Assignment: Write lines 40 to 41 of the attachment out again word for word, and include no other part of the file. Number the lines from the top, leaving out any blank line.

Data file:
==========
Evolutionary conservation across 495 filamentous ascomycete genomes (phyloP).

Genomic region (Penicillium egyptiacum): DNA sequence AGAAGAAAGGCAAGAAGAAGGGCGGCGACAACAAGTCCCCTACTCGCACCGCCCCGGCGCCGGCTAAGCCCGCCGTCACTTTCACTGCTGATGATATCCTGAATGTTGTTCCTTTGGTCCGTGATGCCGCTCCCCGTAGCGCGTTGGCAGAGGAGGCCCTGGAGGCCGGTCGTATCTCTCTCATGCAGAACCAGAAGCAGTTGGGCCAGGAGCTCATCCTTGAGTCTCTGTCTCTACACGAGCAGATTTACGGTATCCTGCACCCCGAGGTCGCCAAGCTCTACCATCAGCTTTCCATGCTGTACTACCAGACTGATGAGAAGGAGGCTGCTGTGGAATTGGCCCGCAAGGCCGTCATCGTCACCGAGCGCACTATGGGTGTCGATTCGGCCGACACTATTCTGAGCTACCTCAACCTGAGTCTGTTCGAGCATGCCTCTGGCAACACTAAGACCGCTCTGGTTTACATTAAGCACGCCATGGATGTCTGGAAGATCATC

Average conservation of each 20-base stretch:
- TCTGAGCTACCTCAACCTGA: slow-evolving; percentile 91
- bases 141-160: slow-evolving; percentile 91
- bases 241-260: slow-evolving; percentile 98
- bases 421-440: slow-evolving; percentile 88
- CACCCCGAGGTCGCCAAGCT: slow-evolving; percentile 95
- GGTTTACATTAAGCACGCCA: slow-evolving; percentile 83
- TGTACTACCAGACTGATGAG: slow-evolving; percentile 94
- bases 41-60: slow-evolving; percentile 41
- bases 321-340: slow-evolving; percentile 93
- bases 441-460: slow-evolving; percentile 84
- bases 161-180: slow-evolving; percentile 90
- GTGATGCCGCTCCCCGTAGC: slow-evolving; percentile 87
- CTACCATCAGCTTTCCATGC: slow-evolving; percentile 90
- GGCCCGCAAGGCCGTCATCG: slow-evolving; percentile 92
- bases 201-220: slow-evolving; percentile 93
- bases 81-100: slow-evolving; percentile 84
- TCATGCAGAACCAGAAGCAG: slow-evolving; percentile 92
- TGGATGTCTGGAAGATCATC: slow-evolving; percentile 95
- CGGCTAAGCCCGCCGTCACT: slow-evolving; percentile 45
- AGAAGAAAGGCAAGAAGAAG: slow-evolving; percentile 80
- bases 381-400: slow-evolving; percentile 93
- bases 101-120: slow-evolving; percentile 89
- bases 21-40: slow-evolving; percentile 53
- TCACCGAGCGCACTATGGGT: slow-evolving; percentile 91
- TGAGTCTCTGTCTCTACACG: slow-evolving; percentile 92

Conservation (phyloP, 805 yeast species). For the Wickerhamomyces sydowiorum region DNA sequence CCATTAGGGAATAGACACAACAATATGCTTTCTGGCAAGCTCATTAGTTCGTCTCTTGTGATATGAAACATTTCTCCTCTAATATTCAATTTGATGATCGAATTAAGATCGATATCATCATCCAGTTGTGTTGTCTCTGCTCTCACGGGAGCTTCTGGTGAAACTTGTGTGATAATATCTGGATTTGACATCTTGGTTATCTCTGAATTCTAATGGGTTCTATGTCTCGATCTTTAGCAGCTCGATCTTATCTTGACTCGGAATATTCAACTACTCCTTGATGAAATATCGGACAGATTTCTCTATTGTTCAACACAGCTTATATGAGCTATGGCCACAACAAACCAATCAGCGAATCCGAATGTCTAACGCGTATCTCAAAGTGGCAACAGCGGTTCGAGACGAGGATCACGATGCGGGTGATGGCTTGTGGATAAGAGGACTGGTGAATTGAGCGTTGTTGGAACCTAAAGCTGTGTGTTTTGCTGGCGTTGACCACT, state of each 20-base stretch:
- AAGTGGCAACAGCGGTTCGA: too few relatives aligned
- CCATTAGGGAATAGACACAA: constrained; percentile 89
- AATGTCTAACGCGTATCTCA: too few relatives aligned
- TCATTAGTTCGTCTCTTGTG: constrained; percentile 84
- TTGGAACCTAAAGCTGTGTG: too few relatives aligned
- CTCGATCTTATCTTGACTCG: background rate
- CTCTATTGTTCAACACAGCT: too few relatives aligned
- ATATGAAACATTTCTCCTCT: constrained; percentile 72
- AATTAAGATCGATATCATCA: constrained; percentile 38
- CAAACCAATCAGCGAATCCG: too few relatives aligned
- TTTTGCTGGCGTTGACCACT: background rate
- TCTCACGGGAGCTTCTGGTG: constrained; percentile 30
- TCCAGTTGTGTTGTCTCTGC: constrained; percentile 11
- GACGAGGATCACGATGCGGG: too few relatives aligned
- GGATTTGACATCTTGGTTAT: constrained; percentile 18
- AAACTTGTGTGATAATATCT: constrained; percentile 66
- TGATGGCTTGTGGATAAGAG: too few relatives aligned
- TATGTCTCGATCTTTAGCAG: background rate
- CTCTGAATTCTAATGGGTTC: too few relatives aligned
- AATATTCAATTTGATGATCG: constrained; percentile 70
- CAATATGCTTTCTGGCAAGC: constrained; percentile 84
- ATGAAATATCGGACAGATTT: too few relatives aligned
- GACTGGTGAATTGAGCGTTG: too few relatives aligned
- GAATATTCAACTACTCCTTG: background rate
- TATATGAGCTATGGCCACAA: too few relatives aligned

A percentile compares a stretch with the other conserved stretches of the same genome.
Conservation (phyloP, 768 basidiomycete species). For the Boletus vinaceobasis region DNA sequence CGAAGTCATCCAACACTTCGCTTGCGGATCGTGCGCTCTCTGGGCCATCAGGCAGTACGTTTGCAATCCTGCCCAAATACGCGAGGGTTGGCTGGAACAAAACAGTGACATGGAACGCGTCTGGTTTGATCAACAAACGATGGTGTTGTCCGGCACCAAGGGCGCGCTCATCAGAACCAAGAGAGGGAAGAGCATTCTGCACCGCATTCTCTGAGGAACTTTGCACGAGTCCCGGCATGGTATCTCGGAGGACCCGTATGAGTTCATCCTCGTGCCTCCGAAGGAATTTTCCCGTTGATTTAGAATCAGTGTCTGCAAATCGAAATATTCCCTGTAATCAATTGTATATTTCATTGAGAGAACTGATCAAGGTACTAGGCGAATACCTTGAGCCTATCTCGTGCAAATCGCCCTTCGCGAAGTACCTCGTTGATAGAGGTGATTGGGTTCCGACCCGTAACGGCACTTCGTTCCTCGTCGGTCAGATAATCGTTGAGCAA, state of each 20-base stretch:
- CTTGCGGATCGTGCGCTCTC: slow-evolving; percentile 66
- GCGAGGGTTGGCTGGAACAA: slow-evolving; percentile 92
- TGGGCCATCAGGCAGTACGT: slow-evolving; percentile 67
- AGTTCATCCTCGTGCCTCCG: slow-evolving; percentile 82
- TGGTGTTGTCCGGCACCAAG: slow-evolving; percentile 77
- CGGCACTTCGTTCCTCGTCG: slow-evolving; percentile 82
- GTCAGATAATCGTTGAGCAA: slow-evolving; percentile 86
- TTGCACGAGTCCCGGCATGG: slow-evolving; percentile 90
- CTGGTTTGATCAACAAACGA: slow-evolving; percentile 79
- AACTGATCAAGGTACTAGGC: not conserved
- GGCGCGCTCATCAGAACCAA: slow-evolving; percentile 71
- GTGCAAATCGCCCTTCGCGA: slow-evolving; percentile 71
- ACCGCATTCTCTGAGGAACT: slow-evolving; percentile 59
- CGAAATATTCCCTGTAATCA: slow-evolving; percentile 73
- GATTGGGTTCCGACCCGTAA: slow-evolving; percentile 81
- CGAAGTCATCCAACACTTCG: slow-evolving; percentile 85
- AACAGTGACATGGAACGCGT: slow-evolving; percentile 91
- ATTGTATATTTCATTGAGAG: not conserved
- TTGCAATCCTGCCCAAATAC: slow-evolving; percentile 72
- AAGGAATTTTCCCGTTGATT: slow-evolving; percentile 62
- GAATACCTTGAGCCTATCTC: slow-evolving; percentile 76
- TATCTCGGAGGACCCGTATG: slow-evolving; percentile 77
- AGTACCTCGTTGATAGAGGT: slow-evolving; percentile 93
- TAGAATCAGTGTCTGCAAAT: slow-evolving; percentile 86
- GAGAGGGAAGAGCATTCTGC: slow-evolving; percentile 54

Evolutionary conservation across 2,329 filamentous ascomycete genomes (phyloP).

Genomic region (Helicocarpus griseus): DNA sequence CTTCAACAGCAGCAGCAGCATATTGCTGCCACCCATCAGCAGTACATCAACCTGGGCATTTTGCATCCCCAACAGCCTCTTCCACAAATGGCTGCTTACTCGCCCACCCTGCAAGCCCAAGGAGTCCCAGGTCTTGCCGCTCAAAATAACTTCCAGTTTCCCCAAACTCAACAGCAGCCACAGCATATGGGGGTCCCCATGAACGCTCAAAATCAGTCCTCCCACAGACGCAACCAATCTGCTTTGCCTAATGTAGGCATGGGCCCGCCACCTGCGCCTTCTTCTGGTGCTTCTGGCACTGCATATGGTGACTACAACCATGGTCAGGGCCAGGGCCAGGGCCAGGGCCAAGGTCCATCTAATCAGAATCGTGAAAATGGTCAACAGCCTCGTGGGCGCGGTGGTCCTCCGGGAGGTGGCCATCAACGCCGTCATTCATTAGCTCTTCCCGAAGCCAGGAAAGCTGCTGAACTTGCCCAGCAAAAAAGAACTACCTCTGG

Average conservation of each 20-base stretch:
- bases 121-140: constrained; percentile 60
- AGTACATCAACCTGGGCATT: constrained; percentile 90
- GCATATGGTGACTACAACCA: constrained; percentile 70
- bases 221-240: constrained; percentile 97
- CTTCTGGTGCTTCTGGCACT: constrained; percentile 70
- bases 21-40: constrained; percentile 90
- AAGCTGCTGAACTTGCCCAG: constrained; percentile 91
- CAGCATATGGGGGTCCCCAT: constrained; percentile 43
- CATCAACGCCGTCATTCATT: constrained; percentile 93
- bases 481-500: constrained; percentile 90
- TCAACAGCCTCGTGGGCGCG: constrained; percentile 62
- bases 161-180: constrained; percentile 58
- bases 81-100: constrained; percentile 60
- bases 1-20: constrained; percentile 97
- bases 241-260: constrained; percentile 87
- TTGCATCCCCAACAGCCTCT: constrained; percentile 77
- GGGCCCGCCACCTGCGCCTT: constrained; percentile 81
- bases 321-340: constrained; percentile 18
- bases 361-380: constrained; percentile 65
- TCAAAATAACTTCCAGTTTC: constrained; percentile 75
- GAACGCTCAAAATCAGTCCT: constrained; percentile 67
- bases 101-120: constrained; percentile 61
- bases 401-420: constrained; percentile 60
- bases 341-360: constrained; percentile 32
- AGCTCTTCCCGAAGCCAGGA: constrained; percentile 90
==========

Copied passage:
- TTTTGCTGGCGTTGACCACT: background rate
- TCTCACGGGAGCTTCTGGTG: constrained; percentile 30